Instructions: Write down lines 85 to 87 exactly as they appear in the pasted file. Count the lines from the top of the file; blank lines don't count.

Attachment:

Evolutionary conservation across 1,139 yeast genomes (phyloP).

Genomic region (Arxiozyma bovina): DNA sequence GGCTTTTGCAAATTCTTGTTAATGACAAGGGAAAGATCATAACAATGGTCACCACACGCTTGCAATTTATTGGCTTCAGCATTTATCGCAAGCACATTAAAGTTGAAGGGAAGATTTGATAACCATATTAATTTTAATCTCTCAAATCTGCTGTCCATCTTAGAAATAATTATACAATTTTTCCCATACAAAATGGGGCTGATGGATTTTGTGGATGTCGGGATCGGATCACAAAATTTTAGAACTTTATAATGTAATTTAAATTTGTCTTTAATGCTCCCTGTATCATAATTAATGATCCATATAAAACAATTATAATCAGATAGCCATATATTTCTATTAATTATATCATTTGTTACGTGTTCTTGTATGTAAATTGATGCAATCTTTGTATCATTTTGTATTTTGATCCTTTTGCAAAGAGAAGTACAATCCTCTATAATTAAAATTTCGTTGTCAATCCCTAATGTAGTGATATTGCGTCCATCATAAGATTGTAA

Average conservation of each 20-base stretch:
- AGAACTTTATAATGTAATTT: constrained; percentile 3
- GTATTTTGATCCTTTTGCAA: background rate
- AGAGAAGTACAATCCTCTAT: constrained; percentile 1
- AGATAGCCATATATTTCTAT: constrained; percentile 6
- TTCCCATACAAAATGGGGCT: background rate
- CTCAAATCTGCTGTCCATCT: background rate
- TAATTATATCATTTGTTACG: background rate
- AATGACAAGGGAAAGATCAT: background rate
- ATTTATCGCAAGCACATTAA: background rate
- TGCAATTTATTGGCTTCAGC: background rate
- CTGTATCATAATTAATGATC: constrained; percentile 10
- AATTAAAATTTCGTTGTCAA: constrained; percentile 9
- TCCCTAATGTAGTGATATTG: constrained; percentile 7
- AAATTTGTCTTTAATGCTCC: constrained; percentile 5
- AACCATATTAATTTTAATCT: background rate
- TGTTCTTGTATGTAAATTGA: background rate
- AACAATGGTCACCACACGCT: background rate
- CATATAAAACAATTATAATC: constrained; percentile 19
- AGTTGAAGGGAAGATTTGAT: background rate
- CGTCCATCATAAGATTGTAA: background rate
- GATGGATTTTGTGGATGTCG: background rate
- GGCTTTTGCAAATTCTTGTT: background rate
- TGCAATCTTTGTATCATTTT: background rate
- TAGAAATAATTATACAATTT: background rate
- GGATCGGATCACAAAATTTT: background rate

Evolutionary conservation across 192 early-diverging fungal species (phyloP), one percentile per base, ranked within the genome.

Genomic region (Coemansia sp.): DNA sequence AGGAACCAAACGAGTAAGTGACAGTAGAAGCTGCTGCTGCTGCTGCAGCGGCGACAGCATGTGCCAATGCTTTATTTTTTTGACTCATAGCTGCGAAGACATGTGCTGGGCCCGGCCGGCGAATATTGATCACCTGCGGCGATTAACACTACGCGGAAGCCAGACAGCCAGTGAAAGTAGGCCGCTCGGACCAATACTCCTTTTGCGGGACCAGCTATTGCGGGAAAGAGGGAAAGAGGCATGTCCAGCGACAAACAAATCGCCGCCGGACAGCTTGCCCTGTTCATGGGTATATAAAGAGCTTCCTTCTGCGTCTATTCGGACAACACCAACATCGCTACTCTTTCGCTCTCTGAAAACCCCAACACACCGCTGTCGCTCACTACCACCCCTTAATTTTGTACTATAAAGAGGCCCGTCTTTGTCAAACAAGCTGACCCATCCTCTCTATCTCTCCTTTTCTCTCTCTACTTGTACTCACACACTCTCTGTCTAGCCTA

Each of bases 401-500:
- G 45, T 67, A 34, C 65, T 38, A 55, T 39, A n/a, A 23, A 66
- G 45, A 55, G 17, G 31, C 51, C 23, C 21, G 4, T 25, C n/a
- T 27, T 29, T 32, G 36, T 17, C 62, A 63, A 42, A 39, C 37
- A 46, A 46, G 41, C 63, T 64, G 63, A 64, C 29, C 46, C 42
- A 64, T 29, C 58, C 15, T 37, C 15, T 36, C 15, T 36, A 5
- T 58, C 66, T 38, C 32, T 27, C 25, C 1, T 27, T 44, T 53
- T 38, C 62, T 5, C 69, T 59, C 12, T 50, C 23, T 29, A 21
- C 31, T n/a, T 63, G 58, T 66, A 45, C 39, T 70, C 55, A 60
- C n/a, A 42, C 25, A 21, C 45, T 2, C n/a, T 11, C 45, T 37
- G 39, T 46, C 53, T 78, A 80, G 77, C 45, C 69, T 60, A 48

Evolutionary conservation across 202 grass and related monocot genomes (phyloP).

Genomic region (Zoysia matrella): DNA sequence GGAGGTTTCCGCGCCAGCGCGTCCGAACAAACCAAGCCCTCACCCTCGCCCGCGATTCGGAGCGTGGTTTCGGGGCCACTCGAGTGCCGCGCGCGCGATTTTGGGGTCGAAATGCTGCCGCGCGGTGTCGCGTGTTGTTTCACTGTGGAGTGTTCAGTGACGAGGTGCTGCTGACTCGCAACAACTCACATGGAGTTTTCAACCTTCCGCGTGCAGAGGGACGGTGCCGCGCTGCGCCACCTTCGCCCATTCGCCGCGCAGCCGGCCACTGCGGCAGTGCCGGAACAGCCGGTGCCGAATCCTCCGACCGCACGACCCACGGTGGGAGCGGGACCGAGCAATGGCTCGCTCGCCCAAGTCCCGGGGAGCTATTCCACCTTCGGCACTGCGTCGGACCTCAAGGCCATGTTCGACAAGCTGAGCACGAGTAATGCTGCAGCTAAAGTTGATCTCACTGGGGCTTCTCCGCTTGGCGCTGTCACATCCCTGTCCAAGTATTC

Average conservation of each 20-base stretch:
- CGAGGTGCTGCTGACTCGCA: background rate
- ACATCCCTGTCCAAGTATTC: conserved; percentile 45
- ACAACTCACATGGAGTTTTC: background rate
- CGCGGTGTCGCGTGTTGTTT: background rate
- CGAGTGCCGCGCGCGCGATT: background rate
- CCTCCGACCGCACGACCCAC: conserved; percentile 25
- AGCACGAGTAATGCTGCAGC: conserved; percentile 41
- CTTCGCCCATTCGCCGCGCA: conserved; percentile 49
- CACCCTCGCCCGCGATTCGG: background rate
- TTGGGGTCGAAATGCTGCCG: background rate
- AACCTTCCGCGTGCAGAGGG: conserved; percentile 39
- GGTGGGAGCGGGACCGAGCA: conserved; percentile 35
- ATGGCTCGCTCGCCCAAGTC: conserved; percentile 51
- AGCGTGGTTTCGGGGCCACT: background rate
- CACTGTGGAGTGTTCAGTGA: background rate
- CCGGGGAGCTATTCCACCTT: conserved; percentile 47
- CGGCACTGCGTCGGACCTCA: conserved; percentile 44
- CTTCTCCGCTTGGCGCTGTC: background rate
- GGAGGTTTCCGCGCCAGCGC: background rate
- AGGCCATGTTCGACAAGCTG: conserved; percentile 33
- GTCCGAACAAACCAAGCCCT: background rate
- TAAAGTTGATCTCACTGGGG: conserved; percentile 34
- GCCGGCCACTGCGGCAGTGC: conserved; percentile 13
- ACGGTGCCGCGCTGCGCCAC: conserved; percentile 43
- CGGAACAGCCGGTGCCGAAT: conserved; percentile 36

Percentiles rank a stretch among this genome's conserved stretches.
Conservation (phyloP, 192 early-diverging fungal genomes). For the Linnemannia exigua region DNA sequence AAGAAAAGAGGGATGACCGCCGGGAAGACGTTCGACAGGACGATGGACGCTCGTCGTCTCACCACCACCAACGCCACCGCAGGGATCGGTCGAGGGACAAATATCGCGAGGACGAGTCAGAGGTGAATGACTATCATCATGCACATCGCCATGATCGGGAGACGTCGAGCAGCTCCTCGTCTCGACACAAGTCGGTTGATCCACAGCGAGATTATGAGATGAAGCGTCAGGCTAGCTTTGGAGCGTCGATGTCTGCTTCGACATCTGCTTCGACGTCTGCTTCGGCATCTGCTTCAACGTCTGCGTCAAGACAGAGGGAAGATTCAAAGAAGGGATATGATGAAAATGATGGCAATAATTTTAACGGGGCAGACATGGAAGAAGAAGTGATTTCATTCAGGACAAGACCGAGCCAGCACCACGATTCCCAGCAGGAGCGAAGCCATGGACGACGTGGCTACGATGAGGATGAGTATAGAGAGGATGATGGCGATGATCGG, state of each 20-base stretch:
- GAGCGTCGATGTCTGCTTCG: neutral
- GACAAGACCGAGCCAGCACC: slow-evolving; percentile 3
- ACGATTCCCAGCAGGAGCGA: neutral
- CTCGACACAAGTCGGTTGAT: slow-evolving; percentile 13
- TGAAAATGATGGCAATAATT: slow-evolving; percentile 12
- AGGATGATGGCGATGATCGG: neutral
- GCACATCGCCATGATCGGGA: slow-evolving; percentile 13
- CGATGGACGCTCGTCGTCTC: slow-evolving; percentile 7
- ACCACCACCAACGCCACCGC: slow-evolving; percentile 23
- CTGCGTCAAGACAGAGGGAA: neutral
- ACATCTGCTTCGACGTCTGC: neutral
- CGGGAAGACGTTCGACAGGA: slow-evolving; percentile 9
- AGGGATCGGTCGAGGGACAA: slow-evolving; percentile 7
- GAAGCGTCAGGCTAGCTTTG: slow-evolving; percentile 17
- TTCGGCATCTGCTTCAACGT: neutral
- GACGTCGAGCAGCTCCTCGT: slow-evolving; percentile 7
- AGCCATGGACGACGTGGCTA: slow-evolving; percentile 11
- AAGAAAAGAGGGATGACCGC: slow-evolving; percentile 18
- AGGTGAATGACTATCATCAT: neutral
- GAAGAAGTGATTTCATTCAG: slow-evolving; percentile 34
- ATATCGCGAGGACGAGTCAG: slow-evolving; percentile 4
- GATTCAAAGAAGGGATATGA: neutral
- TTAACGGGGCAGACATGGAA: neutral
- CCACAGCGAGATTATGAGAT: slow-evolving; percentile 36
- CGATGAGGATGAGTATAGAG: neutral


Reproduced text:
- GAAGCGTCAGGCTAGCTTTG: slow-evolving; percentile 17
- TTCGGCATCTGCTTCAACGT: neutral
- GACGTCGAGCAGCTCCTCGT: slow-evolving; percentile 7